Internet Payments

Secure & Reliable

Your data is encrypted and secure with us.
Godaddyseal image
VeraSafe Security Seal

Lethbridge Herald Newspaper Archives

- Page 4

Join us for 7 days to view your results

Enter your details to get started

or Login

What will you discover?

  • 108,666,265 Obituaries
  • 86,129,063 Archives
  • Birth & Marriages
  • Arrests & legal notices
  • And so much more
Issue Date:
Pages Available: 30

Search All United States newspapers

Research your ancestors and family tree, historical events, famous people and so much more!

Browse U.S. Newspaper Archives

googlemap

Select the state you are looking for from the map or the list below

OCR Text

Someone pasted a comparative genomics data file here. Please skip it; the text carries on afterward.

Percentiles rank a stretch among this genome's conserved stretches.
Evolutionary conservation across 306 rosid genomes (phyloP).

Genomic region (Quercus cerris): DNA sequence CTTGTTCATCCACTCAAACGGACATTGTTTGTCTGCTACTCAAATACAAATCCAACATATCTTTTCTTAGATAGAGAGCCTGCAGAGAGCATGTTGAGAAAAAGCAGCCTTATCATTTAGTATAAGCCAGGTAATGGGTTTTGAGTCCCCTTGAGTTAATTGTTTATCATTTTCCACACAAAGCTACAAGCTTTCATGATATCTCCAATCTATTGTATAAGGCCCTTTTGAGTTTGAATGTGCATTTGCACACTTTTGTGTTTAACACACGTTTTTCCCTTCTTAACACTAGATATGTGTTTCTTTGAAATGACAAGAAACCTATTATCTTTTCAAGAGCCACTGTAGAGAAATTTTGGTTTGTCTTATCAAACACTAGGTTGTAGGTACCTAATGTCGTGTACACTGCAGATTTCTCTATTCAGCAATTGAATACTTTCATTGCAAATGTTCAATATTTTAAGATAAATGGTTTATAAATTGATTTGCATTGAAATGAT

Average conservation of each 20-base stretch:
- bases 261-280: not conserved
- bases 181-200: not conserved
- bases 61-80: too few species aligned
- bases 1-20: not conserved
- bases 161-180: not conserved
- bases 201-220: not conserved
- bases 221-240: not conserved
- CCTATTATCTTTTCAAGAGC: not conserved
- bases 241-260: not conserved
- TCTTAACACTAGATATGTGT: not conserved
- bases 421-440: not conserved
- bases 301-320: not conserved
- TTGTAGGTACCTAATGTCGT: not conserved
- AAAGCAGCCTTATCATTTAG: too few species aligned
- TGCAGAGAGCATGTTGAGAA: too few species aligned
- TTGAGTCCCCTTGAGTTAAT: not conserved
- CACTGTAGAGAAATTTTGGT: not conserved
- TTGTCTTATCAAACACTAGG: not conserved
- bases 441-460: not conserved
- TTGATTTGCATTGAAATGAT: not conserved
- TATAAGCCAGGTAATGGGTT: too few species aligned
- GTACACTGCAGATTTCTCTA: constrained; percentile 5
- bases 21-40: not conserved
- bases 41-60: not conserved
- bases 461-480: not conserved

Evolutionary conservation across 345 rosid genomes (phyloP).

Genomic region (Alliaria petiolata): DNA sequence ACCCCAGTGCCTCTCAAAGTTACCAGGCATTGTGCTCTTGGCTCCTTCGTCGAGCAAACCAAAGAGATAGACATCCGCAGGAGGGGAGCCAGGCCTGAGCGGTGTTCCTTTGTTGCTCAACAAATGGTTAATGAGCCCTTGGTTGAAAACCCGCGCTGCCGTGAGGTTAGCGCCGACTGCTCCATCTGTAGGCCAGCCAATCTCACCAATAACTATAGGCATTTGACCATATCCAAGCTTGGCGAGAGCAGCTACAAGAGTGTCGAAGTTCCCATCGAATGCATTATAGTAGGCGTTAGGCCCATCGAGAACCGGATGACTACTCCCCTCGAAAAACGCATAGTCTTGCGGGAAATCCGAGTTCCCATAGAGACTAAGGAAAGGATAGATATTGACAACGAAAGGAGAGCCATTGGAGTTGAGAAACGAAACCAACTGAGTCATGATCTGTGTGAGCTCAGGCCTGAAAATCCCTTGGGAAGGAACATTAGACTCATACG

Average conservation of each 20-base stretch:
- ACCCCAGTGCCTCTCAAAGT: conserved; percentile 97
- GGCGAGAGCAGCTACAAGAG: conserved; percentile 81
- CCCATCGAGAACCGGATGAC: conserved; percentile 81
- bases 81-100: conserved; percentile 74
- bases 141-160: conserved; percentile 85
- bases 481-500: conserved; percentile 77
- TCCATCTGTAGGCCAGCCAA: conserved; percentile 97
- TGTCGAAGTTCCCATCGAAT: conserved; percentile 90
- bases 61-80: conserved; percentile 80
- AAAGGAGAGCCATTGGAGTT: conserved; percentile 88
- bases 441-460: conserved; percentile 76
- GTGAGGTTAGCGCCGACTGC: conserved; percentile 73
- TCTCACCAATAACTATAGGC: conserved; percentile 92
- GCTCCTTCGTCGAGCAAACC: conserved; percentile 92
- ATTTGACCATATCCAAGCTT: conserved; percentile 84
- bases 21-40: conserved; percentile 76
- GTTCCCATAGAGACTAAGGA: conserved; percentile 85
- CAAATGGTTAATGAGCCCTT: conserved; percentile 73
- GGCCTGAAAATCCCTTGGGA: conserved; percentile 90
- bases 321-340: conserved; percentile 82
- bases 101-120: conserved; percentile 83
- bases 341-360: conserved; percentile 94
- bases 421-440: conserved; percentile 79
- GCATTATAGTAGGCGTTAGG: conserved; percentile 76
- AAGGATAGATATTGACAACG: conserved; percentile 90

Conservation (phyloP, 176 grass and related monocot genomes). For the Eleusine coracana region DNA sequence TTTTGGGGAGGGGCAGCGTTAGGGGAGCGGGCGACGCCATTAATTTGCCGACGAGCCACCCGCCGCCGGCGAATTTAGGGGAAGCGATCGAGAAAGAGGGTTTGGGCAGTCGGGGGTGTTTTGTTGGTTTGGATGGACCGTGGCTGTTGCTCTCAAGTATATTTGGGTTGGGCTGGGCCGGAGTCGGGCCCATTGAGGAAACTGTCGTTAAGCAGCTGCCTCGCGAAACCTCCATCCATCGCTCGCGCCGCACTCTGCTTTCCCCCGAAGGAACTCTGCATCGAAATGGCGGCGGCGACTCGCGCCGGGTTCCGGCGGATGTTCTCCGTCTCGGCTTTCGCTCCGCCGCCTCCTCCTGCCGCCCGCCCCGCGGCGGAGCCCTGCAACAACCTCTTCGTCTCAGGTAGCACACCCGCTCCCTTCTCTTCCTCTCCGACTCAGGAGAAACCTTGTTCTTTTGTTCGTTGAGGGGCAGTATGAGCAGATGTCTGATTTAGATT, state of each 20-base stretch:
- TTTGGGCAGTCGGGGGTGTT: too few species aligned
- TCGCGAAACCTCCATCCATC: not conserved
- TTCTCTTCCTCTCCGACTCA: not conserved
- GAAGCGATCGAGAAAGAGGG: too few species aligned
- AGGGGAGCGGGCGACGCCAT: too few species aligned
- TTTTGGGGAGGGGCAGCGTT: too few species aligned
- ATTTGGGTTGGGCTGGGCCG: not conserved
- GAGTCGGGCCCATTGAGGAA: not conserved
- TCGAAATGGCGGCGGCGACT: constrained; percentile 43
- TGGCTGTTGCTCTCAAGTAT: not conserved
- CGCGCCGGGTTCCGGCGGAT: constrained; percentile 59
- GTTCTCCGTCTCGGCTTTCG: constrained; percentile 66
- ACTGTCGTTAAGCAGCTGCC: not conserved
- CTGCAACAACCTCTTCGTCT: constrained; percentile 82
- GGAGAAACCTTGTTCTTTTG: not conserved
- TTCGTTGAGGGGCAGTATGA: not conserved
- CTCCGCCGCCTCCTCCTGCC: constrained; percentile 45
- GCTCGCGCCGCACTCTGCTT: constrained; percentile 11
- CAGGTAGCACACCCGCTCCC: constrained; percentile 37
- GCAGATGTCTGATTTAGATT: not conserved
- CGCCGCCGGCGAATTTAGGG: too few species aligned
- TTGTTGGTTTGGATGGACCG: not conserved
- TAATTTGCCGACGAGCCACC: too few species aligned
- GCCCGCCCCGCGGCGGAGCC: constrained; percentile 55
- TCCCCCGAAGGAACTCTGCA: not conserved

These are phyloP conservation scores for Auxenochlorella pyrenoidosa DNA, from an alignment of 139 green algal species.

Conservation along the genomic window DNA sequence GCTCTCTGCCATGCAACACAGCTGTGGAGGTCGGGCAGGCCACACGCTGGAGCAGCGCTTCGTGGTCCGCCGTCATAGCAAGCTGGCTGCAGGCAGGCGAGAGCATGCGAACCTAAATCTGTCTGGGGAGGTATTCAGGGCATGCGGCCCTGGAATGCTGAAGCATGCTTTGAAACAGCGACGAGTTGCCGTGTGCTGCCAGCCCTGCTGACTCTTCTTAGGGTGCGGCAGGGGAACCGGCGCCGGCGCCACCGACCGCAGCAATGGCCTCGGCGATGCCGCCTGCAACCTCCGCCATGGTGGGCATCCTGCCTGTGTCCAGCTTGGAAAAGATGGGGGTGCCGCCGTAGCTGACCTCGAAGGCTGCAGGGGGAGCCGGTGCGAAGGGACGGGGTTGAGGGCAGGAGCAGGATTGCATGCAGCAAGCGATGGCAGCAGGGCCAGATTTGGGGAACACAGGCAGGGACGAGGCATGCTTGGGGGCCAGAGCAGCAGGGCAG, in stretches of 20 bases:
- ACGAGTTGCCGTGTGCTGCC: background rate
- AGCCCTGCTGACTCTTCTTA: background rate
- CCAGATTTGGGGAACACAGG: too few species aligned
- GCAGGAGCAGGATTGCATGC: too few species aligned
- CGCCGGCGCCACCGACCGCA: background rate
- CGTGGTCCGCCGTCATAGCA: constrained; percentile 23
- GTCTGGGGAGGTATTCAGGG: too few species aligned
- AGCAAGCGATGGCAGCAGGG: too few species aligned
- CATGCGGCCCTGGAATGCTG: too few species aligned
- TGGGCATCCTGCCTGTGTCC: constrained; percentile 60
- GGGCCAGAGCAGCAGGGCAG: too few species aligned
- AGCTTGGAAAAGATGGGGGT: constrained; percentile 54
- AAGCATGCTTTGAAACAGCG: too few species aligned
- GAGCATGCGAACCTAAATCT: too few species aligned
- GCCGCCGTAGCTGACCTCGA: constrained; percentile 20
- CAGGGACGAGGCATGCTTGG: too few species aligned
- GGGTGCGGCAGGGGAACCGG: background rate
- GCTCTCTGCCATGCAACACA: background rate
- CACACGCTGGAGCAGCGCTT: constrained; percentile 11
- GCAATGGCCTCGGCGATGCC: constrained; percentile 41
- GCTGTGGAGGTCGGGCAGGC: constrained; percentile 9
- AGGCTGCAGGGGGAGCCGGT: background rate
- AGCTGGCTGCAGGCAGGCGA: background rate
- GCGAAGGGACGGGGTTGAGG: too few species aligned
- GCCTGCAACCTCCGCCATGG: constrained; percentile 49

Lethbridge Herald, The (Newspaper) - July 4, 1974, Lethbridge, Alberta LETHBRIOGE July The campaign 1 Vote Democracy does not mean good government. It means government by the people. It does not mean government by the responsi- ble people. It simply means government by the the ignorant as well as the the gullible as well as the dis- the stupid as well as the the rich as well as the the prejudiced as well as the objective. They all have the right to vote. Their collective decision may lead to wise government or to strong leadership or to a nation to splitting the country or to uniting it. But no matter. What alone in the democratic is that the people have -jhosen the government. That is probably why democracy is not universally admired or aspired to. In many countries strong government and government are more important than popular so the people are willing to have no voice in selecting wisely their government. Someone else decides what is good for and they are content. However if the voters in a democracy are too too they contribute tc their own disillusion with democracy. If they don't vote wisely they weaken public confidence in the system and they risk losing the right to vote another time. In this election campaign a frightening amount of nonsense is being spoken by the candidates and the party leaders. Much of what is being said in all seriousness is simply impossible. The voter who doesn't try to sort out the who doesn't question the can- didate's or party's ability to do what it is not applying the intelligence this confusing campaign demands. This is not the time to vote casually or with prejudice or malice. Too much is at stake. 'The awful fact is that I know who I want to vote against and that doesn't leave anyone to vote Message from Moscow By James New York Times commentator Letters Dominion Day oratory There were a couple of good ideas in the editorial Canada June but it made me sick. What I want is the old Dominion Day I always enjoyed. It would never have occurred to him to mention Americans at all. He wouldn't have found excuses to be proud of being because the British Empire was the first and ought to be now because our Commonwealth has more of everything than the U.S. and Russia that includes little nationalists who are far more deadly with the pen that Hitler and the Kaiser combined and all other And he didn't know all those gobblygook words and phrases that even the author can't explain to and mean nothing. We ciidn't have a lot in those days The country had a lot of open space. So We were the builders. It was a grand country and a grand empire full of builders everywhere. We had a big job and we were just the people who could do it. There were no obstacles we couldn't overcome and one day every citizen in the empire would have everything he required and together we would build a glorious beyond comparison. Of course Canada would be right there at the head course every other nation in the empire had the same but that was what kind of people would they be if they didn't feel that We had such a wonderful country.. Who else had so many opportunities to prove a man's worth as we and Look how eager people are to invest such enormous sums in our country. It is a grand land and a grand people and we will yet recapture our dreams and take our place again at the head where we belong. J. A. SPENCER Magrath Question needs answer NDP leader David Lewis should not have ducked the posed by Mr. John Bassett in a nationally televised about how his party would line up in the eventuality of the election returning another minority government. Many voters would like to know the answer to that question. Part of the pitch being made by some New Democratic candidates in the elec- tion campaign is that voting for their party almost inevitably means gaining a voice in government. The assumption that there will be a minority government and that the NDP will hold the balance of power in the House will seem reasonable to many voters. The puzzling thing in the picture is how the NDP could support either the Conser- vatives or the Liberals. Both parties have promised programs which are un- acceptable to the wage and price controls by the reintroduction of the Turner budget by the Liberals. Unless the voter is told how the NDP proposes to cope with this the voice in government appeal to sup- port that party could be fraudulent. The NDP could stick to its principles and vote in such a way as to force still another election or refrain from voting and leave the balance of power role effectively in the hands of the Social Credit contingency. But neither alter- native would give the voter his promised voice in government. A frank explication of the course likely to be followed by the NDP in both possibilities of a minority government would be welcomed. Parking meters The bit of byplay by Alderman Cam Barnes and Alderman Vaughan Hembroff over parking meters at a re- cent Lethbridge City Council meeting is worth attention simply to remind motorists of the true purpose of these devices. There is only cne reason for parking to encourage the turnover of cars at curb side to facilitate business. The tickets which are issued to violators are reminders that those bent on long stays should pull into the parkade or leave their cars outside the metered area Visitors to a city are likely turned off more by the inability to find a parking place than by the occasional ticket glean- ed as a result of carelessness. Nothing is more frustrating than having to waste time trying to find a stopping spot near a place of intended business. In the end failure to keep traffic turn- ing over in the downtown area spells decay because it discourages people from going there to do business. Nobody yet has found the way to deal effectively with the meter feeders the people who work downtown and run out hourly to feed their meter who are the saboteurs of the system. But in seizing every opportunity to emphasize the pur- pose of meters there is hope of making converts and improving the situation for the majority. ART BUCHWALD The French don't understand PARIS The good news from France is that the French no longer hate Americans. If they are very sympathetic with President Nixon's plight aitf cannot unders- tand what all the fuss in Washington is about. My good friend Francois said to mon what are you doing to your poor Francois. It's just that he's in a slight jam and they're trying to find out whether they should impeach him or what did he Francois asked. hard to explain. You see there were some people working for his re-election who decided to find out what the other political party was doing by bugging its head- Francois is wrong with wasn't just a question of bugging the op- position's office. They also discovered that people working for the president had large amounts of cash which they were using to sabotage the president's What else would they do if they were trying to beat the other don't Francois. What they were doing was understand Francois said rather irritably. what is wrong with do- ing something illegal to win an it wasn't just a question of the president's people doing something illegal. It turned out that when the people involved were an effort was made to cover up the crime so nobody would know anyone in the White House had anything to do with any politician in France would do the same Francois said. as far as we I con- a former attorney the head of the FBI and several people very evidence was destroyed and some of the president's most trusted men perjured themselves before the Senate Watergate committee and the grand read all this in the French new- spapers. But you still haven't answered my question. What did they do how can I make you under- There was one political scandal after another. The vice-president of the United States was forced to resign for taking bribes. The White House kept an enemies list which they were going to use to get people who criticized the president. They also hired to break into people's homes and offices. One thing led to another and pretty soon there was some question of whether the president of the United States himself was in- France we would have been very disap- pointed if our president wasn't there were other scandals. Mr. Nix- on forgot to pay in income la Francois said. it was discovered that the president had tape-recorded everyone who came into his office. Some of the tapes could prove whether he was involved in the coverup of the other crimes. The House of Representatives and the special prosecutor asked to hear all the but Mr. Nixon gave them only a few which he claimed were sufficient to find out if he was guilty or Frenchman would do the same thing. You have told me nothing so far to explain why.you keep'picking on I didn't want to tell you but the tapes revealed that the president of the United States puts catsup on his cottage Francois' eyes bugged out. why didn't you say that Now I understand President Nixon is a great admirer of Woodrow and when he goes abroad he tends to speak in the heroic idiom of the most eloquent American president of this century. This was evident in Nixon's television address from Moscow. Never mind the obstruc- the treacheries and blinkered diversions of world politics. The goal is everything. Peace in our time and our children's time. All we Nixon seemed to is patience and goodwill a through ticket and a sensible slow timetable to everlasting concord. This was a even an inevitable theme for the president's message from the Soviet capital. For he was speaking to both the American and Soviet peoples and to the world. He could not tell them that he and Brezhnev had agreed on the control of nuclear weapons or the future of Europe or the Middle East or the freedom of Soviet citizens or world so he fell back on generalities and ideals and arranged to keep the dialogue going. It was really his only and he carried it off very well. Summit meetings between leaders of great nations in the past have often been more dis- appointing and even dis- astrous. Public opinion used to assume that when the great men got together they had to settle something or everything would be worse than before they met. But peo- ple are more reasonable or cynical now They expect less and they get and are not surprised. there is a for in his approach to the Nixon was far more generous than he is to his opponents at home. He lectured the Russians on the responsibility of on removing the causes of on the dangers of on respect for the rights of all the weak as well as the strong. There would always be he different values and but whatever the different the fabric had to be held together. Power had to serve principle. Nobody who has watched Nixon over the years could argue with this theme or even doubt that in that broadcast from Moscow he was anything but sincere in his yearnings for peace or his message to the Soviet and American peoples. Given his problem in the he spoke in the evangelical spirit and on the planetary scale of Woodrow but back he acts on the tactical level of John Mitchell or Pat Buchanan. This has always been the puzzle about the president. He lives in the world of roles and not of realities. He deals with the public relations of his mis- sion to with the ob- jectives of which everybody from Isaiah to Karl Marx have agreed upon. But not with the means to his no- ends. As a after his hard negotiations over the control of nuclear the Middle and human we don't really know where we are. Nixon has told us everything but the facts of his but in fairness to he has at least kept the conversation going. He has not made the or so it seems Henry Kissinger or made the concessions to the Soviet Union the Pentagon ana Senator Jackson of Washington feared. In he seems to have come out about as he planned. He has not upset the Conser- vatives in Congress who hold the balance of power on im- peachment And at the same he has not broken with the Soviets by following the tough line proposed by Jack- son and some of the members of the joint chiefs of staff. In this as has proved to be a shrewd and has probably picked up some votes in Congress against im- peachment and conviction. In he concentrated on things that might bring the Russians and the Americans together and their common experiments in space and minimized their differences. He did the same thing in his television address back Look to the common goal of he said. Keep the search for compromise going. Brezhnev is coming to the U S next year to talk to me and discuss these things all over so let's be patient and work together. On the it was a masterful performance under very difficult circumstances. Nixon is a tangle of com- self-contradictions and noble but he is also fighting very shrewdly for his political and despite his disappointments in he seems to have come off fairly well. Civic centre courts Discrediting of controls confuses By Dian syndicated commentator One of the less valuable by- products of the current federal election campaign may be the discrediting of price and wage controls as an economic tool. As everyone must by this time the Conservatives are for controls and the Liberals are against. have taken hard and fast positions which can only serve to con- fuse. The Conservatives say controls will bring inflation down during a short period and thereby curb inflationary psychology and show all of us inflation can if not at least influenced. While it is debatable whether now is the time to try controls the Liberals have chosen to attack the tool rather than the timing of its use. Controls are just another economic tool available to those who would try to manage the economy. Sometimes they sometimes they don't. It is the timing that counts. The prime minister has been heaping scorn on the Conservatives for suggesting controls and ridiculing the use of controls to such an extent that the Liberal party if it forms the next government would be honor bound not to use even if they might be used to advantage. Ruling out controls is like saying that a hammer is a hotter tnnl than a it all depends what the job is. Price and wage controls worked satisfactorily in the United States in they worked well in The Netherlands after the war and marginally in Britain the last few times they have been used. Price and wage controls could have been used to great advantage in Canada in and certainly with less social damage than the Liberals created by fighting inflation with unemployment. Where the Conservatives have erred in the enunciation of their policy has been in promising a firm get-tough policy in vague terms. It is clear that prices and wages are in a severe dis- balance at the moment business has had what appear to be on paper record profits. While closer examination shows much of these profits are industry is still doing better than wage earners. To impose a freeze at this time would be to freeze workers at a disadvantage. Such a policy would collapse as soon as any strong union became militant enough to defy the government as the coal miners did with such devastating results in Britain. The corporate profits theme also strikes a sour note in the campaign. All parties seem to have jumped on the bandwagon which subscribes to the idea that there is a cor- nnratr- rin-nff In corporate profits are only recovering from un- precedented low levels and are grossly distorted by aged accounting techniques. The politicians who so glibly promise to end the corporate rip off would do well to remember that it is business which employes the bulk of the labor force and it is in business that the pension money of most Canadians is invested. When politicians get hold of these issues they create far more heat than light and force themselves into positions which lead to the type of mismanaged economy we have in Canada for the last 20 years. crazy We are concerned with the condition of the tennis courts at the Civic Centre. With the opening of the Henderson Lake Courts these courts have been allowed to holes in the backboard in a state of weeds growing through the asphalt. With the surge in popularity in tennis we cannot afford to lose these established facilities and with preventive maintenance they could be kept in adequate playing condition. the locks on ths west gates serve only as an inconvenience to players and their purpose escapes us The lighting is rendered useless by being kept locked at all times. This seems to be a great waste. When playable these courts fill a definite to accommodate beginner and occasional players and tc make the civic centre complex a more complete recreational area. MRS. D. G. WILSON Lethbndge Old Indian treaties Much has been said arid written lately about ancient treaties made with Indians. It is difficult for us who were born in this country under pioneer conditions to unders- tand why we should be bound by something that happened so many years ago. If one wants to go back far the only land the In- dians bad was what they took away from some other people who occupied the land at that time. Treaties were made for people who lived under different conditions than what they do today. It was expected that those conditions would be outgrown by now. One day a rather inebriated native told me that he was only an old Indian. I asked him what on earth could possibly be wrong with being an In- dian. I told him if he would go home and get dressed up that he would make me look like a tramp. Some of the finest loo'.cing people I have ever seen are Indians. They have much to contribute to society and should no Jonger be depen- dent upon those old treaties. Much has been said about discrimination which only ex- ists in a very few people if at all. One can hardly breathe without having some news media or other people scream to high Heaven. I am sure that Doug Miller for exam- ple never meant a confounded thing when he said they looked like human etc. I think he was genuinely pleased at their appearance. People who are always crying discrimina- tion are the worst enemies our native pecple have. LEO W. SPENCER Cardston Hatred doesn't exist Mr. Joseph Fielding Fox June goes to great length to expose Indian- White hatred that doesn't ex- ist. Surely Mr. Fox knows 100 Years criticized white people as a white person and signed his letter Not 100 Years Mr. Fox's name is curiously similar to that of Mormon prophet Joseph Fielding Smith. I think Mr. Fox is try- ing to give Mormons a bad im- age I wouldn't be surprised if he's the same guy that did the Chinook article debunking the Book of Mormon. TO Bow Island Civic affairs check The episodes surrounding the power plant sale have forced Lethbridge residents to take a long clear look at a lot of things. it points up the need for the people to have representatives in power who can keep a check on civic af- fairs at all times. It is only in times of crises that the public can be aroused to act as one body. As we have seen even this does not always prevail. We need represen- tatives on all boards and coun- cils at all times. The second significant thing was the fear that a businessman has of offending another businessman. They need each other for customers and none want to offend a large corporation. Many business people spoke to me during the past few months about the power plant sale. They hoped it would be stopped But none presented a It was only on the last public hearing that the chamber of commerce had an excellent brief opposing the sale. But no representative appeared to read this brief. The same rock the attitude is responsible in a large part for city council not protesting such things as the fantastic rise in price of locally produced sugar. JIM BURNESS Lethbridge The Lethbridge Herald 504 7th St. S. Alberta LETHBRIDGE HERALD CO. LTD. Proprietors and Publishers Second Class Mall Registration No. 0012 CLEO MOWERS. Editor and Publisher DON H. PILLING DONALD R. DORAM Managing Editor General Manager I just bumped into the sales- girl who sold me this coat- she's married now and has three children. ROY F. MILES Advertising Manager DOUGLAS K. WALKER Editorial Page Editor ROBERT M. FENTON Circulation Manager KENNETH E. BARNETT Business Manager HERALD SERVES THE ;